The Art of Follow-up
Salesperson “A” has many opportunities, and he seems to be able to move through the sales process effortlessly and simultaneously. On paper he doesn’t appear to be any more talented or intelligent than any of his peers, but he closes more deals than his peers.
Salesperson “B” is full of confidence and charisma and people naturally like him. He knows and understands the customer base and his product knowledge is good. But his sales pipeline is weak and he closes few deals.
The two salespeople work for the same company in similar territories, selling the same products for the same prices. Why the difference in sales? What would cause two individuals to achieve such different results? It might have something to do with the art of follow-up.
Salesperson “B” is always talking on the phone or texting someone, but he doesn’t have an organized system that triggers the next action. As a result, things get missed and slip through the cracks. Oftentimes he has a hard time connecting with his prospects. Because he calls randomly, he needs to call multiple times before he can connect. Or, he shows up at an unscheduled time. This leaves the impression that he is a pushy salesman.
Salesperson “A” makes regular updates on progress with opportunities. He sets up tasks and reminders and schedules meetings. He is not pushy or offensive, but more professionally persistent. When he does follow-up, he asks a specific set of questions to continue to further qualify the opportunity. He knows that if he follows a defined set of follow-up steps over time he will close more deals. He keeps his funnel full, but focuses on what he can convert.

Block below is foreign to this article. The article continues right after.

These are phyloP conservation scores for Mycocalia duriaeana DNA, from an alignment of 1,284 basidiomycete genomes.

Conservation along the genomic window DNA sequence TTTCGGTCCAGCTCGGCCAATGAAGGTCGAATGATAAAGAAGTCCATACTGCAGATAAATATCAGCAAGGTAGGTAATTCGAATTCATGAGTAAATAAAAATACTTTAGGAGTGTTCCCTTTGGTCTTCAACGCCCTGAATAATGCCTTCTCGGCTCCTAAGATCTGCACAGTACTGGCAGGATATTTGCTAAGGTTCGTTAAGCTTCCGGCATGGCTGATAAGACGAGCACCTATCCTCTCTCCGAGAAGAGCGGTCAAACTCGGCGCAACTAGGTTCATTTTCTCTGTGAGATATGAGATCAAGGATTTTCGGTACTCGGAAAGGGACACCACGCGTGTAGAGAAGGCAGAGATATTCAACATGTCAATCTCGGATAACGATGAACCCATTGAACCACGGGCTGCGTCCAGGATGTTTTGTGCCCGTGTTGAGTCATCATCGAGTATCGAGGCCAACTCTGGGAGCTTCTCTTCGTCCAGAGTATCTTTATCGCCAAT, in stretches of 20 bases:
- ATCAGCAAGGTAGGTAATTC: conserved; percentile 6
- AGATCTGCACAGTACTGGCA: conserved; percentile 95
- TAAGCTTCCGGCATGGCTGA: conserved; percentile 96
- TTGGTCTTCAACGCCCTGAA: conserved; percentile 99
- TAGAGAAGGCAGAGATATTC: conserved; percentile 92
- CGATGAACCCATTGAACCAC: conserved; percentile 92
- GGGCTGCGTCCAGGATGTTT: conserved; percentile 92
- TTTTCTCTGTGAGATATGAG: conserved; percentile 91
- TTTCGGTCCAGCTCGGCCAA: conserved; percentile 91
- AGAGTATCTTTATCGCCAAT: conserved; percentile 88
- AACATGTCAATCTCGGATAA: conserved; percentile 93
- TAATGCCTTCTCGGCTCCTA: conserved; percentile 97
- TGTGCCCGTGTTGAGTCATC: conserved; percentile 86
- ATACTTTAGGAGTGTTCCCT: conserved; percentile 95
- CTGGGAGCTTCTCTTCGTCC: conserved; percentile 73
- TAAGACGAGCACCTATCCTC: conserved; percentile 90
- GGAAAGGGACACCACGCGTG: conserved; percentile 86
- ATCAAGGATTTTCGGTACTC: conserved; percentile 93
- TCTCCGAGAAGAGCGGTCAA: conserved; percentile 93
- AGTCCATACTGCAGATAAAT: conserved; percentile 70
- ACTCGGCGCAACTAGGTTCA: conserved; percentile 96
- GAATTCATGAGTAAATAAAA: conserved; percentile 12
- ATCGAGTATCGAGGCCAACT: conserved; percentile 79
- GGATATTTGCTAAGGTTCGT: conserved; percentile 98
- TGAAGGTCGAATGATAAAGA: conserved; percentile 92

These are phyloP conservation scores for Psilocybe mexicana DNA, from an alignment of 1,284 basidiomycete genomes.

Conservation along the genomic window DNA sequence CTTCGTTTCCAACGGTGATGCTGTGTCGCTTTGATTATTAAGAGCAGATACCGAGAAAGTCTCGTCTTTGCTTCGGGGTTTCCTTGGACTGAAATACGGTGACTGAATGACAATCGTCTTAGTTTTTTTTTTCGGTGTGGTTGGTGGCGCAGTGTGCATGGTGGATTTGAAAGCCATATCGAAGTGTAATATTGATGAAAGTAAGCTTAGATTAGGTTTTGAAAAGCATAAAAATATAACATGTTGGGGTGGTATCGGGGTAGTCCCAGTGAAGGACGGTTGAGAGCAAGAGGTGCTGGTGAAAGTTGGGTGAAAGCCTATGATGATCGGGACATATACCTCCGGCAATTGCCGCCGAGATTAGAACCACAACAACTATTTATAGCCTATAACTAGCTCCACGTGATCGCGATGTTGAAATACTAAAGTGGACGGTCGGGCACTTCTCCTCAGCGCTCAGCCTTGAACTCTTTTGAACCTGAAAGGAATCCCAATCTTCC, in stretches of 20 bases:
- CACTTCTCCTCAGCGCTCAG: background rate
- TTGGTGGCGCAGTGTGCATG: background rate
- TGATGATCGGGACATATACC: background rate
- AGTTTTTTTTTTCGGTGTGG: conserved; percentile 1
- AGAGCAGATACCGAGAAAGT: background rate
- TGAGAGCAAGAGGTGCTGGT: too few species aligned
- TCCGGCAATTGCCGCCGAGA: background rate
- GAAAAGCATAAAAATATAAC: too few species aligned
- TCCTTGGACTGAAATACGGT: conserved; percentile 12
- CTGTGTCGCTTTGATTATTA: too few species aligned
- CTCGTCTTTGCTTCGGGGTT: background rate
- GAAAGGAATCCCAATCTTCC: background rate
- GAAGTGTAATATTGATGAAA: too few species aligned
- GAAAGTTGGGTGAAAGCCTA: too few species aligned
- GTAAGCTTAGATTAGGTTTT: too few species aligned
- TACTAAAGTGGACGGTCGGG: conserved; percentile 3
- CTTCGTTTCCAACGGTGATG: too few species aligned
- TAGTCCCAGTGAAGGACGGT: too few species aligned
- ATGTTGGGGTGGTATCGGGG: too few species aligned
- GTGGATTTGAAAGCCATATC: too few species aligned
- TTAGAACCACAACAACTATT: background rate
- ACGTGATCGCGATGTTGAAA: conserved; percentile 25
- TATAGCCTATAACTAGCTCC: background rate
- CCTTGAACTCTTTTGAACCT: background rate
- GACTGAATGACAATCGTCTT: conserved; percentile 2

With every step in his process and with every interaction, he is able to build report and confidence with the customer, and they begin to view him more and more as a professional.
If you are a business owner and want to increase sales this year, I suggest you find a good customer relationship management system and begin using it. You should also try to analyze the sales process, dissect each step and try to help your sales staff recognize where they are in the engagement so they will begin to know what to do next. Set up a system for following up at each stage. Insist that your staff use a calendar to schedule calls and meetings and watch your sales begin to go up.
Chad Simkins is vice president of Pleotint and vice president of sales for Thompson IG. He can be reached at firstname.lastname@example.org.
The opinions expressed here are those of the individual author and do not necessarily reflect those of the National Glass Association, Glass Magazine editors, or other glassblog contributors.